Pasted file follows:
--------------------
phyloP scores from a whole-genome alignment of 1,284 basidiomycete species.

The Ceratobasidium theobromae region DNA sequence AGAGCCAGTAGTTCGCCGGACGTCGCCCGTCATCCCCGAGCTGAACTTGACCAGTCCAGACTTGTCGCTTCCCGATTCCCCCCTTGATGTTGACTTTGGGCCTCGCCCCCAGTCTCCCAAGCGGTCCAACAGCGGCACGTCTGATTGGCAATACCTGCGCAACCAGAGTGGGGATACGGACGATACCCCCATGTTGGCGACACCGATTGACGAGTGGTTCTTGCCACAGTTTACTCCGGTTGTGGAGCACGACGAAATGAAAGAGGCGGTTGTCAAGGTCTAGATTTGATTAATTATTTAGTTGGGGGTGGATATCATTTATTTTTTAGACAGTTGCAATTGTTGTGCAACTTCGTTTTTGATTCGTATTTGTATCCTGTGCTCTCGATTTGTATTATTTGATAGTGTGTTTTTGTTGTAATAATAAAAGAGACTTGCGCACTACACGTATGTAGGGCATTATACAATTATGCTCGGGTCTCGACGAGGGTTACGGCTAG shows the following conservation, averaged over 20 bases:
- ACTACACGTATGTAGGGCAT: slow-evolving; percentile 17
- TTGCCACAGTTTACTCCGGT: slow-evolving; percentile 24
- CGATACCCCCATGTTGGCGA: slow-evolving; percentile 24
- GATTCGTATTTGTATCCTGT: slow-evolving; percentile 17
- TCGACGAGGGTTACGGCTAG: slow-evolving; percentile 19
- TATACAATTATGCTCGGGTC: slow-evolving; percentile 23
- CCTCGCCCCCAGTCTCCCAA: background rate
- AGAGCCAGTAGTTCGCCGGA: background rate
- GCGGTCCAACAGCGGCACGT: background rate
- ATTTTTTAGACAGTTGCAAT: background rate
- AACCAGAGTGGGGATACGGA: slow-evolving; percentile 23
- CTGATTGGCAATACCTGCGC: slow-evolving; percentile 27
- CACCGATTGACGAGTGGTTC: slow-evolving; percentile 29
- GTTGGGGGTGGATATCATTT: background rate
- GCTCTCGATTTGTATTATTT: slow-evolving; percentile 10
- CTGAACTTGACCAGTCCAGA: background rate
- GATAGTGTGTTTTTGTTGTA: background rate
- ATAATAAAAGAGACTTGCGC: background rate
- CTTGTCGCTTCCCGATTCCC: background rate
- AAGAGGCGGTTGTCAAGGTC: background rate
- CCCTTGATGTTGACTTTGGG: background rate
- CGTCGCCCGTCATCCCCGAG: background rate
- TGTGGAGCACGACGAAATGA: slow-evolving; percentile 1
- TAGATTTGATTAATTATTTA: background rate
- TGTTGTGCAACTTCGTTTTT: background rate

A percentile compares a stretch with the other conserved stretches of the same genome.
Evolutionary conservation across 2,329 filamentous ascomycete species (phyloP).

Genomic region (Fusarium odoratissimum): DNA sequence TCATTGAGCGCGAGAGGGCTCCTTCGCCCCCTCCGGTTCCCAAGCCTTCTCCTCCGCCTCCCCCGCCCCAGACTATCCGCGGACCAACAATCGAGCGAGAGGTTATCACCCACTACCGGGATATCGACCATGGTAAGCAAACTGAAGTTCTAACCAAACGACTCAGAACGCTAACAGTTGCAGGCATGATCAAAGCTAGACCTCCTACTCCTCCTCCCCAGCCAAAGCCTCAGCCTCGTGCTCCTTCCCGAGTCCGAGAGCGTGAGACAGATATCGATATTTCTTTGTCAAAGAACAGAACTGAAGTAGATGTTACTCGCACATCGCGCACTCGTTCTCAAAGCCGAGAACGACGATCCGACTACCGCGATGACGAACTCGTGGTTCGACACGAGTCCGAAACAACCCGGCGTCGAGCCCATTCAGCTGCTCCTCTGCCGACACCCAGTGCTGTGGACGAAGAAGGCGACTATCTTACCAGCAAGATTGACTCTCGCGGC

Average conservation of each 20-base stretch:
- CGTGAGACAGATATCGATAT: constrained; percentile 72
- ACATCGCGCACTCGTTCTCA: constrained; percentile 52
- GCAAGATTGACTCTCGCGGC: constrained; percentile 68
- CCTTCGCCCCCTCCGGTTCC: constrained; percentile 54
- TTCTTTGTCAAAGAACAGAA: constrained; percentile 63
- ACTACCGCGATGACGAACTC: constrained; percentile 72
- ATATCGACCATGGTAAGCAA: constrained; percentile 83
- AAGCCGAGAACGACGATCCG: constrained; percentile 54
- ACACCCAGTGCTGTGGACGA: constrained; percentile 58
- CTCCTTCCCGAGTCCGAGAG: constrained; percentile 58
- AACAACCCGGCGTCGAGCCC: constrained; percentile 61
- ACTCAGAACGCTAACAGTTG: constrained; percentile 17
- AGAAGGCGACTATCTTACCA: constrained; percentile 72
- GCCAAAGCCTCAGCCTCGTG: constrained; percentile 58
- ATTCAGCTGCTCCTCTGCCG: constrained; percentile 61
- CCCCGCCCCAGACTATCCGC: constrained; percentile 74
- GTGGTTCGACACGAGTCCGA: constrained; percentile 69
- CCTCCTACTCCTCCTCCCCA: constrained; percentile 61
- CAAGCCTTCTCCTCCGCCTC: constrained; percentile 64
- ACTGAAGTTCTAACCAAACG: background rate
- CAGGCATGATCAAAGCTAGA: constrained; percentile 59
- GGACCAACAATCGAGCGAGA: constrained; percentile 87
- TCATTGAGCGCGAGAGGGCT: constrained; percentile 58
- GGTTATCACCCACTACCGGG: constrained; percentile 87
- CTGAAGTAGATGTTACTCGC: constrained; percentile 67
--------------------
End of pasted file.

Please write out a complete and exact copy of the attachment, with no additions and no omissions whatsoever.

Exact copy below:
phyloP scores from a whole-genome alignment of 1,284 basidiomycete species.

The Ceratobasidium theobromae region DNA sequence AGAGCCAGTAGTTCGCCGGACGTCGCCCGTCATCCCCGAGCTGAACTTGACCAGTCCAGACTTGTCGCTTCCCGATTCCCCCCTTGATGTTGACTTTGGGCCTCGCCCCCAGTCTCCCAAGCGGTCCAACAGCGGCACGTCTGATTGGCAATACCTGCGCAACCAGAGTGGGGATACGGACGATACCCCCATGTTGGCGACACCGATTGACGAGTGGTTCTTGCCACAGTTTACTCCGGTTGTGGAGCACGACGAAATGAAAGAGGCGGTTGTCAAGGTCTAGATTTGATTAATTATTTAGTTGGGGGTGGATATCATTTATTTTTTAGACAGTTGCAATTGTTGTGCAACTTCGTTTTTGATTCGTATTTGTATCCTGTGCTCTCGATTTGTATTATTTGATAGTGTGTTTTTGTTGTAATAATAAAAGAGACTTGCGCACTACACGTATGTAGGGCATTATACAATTATGCTCGGGTCTCGACGAGGGTTACGGCTAG shows the following conservation, averaged over 20 bases:
- ACTACACGTATGTAGGGCAT: slow-evolving; percentile 17
- TTGCCACAGTTTACTCCGGT: slow-evolving; percentile 24
- CGATACCCCCATGTTGGCGA: slow-evolving; percentile 24
- GATTCGTATTTGTATCCTGT: slow-evolving; percentile 17
- TCGACGAGGGTTACGGCTAG: slow-evolving; percentile 19
- TATACAATTATGCTCGGGTC: slow-evolving; percentile 23
- CCTCGCCCCCAGTCTCCCAA: background rate
- AGAGCCAGTAGTTCGCCGGA: background rate
- GCGGTCCAACAGCGGCACGT: background rate
- ATTTTTTAGACAGTTGCAAT: background rate
- AACCAGAGTGGGGATACGGA: slow-evolving; percentile 23
- CTGATTGGCAATACCTGCGC: slow-evolving; percentile 27
- CACCGATTGACGAGTGGTTC: slow-evolving; percentile 29
- GTTGGGGGTGGATATCATTT: background rate
- GCTCTCGATTTGTATTATTT: slow-evolving; percentile 10
- CTGAACTTGACCAGTCCAGA: background rate
- GATAGTGTGTTTTTGTTGTA: background rate
- ATAATAAAAGAGACTTGCGC: background rate
- CTTGTCGCTTCCCGATTCCC: background rate
- AAGAGGCGGTTGTCAAGGTC: background rate
- CCCTTGATGTTGACTTTGGG: background rate
- CGTCGCCCGTCATCCCCGAG: background rate
- TGTGGAGCACGACGAAATGA: slow-evolving; percentile 1
- TAGATTTGATTAATTATTTA: background rate
- TGTTGTGCAACTTCGTTTTT: background rate

A percentile compares a stretch with the other conserved stretches of the same genome.
Evolutionary conservation across 2,329 filamentous ascomycete species (phyloP).

Genomic region (Fusarium odoratissimum): DNA sequence TCATTGAGCGCGAGAGGGCTCCTTCGCCCCCTCCGGTTCCCAAGCCTTCTCCTCCGCCTCCCCCGCCCCAGACTATCCGCGGACCAACAATCGAGCGAGAGGTTATCACCCACTACCGGGATATCGACCATGGTAAGCAAACTGAAGTTCTAACCAAACGACTCAGAACGCTAACAGTTGCAGGCATGATCAAAGCTAGACCTCCTACTCCTCCTCCCCAGCCAAAGCCTCAGCCTCGTGCTCCTTCCCGAGTCCGAGAGCGTGAGACAGATATCGATATTTCTTTGTCAAAGAACAGAACTGAAGTAGATGTTACTCGCACATCGCGCACTCGTTCTCAAAGCCGAGAACGACGATCCGACTACCGCGATGACGAACTCGTGGTTCGACACGAGTCCGAAACAACCCGGCGTCGAGCCCATTCAGCTGCTCCTCTGCCGACACCCAGTGCTGTGGACGAAGAAGGCGACTATCTTACCAGCAAGATTGACTCTCGCGGC

Average conservation of each 20-base stretch:
- CGTGAGACAGATATCGATAT: constrained; percentile 72
- ACATCGCGCACTCGTTCTCA: constrained; percentile 52
- GCAAGATTGACTCTCGCGGC: constrained; percentile 68
- CCTTCGCCCCCTCCGGTTCC: constrained; percentile 54
- TTCTTTGTCAAAGAACAGAA: constrained; percentile 63
- ACTACCGCGATGACGAACTC: constrained; percentile 72
- ATATCGACCATGGTAAGCAA: constrained; percentile 83
- AAGCCGAGAACGACGATCCG: constrained; percentile 54
- ACACCCAGTGCTGTGGACGA: constrained; percentile 58
- CTCCTTCCCGAGTCCGAGAG: constrained; percentile 58
- AACAACCCGGCGTCGAGCCC: constrained; percentile 61
- ACTCAGAACGCTAACAGTTG: constrained; percentile 17
- AGAAGGCGACTATCTTACCA: constrained; percentile 72
- GCCAAAGCCTCAGCCTCGTG: constrained; percentile 58
- ATTCAGCTGCTCCTCTGCCG: constrained; percentile 61
- CCCCGCCCCAGACTATCCGC: constrained; percentile 74
- GTGGTTCGACACGAGTCCGA: constrained; percentile 69
- CCTCCTACTCCTCCTCCCCA: constrained; percentile 61
- CAAGCCTTCTCCTCCGCCTC: constrained; percentile 64
- ACTGAAGTTCTAACCAAACG: background rate
- CAGGCATGATCAAAGCTAGA: constrained; percentile 59
- GGACCAACAATCGAGCGAGA: constrained; percentile 87
- TCATTGAGCGCGAGAGGGCT: constrained; percentile 58
- GGTTATCACCCACTACCGGG: constrained; percentile 87
- CTGAAGTAGATGTTACTCGC: constrained; percentile 67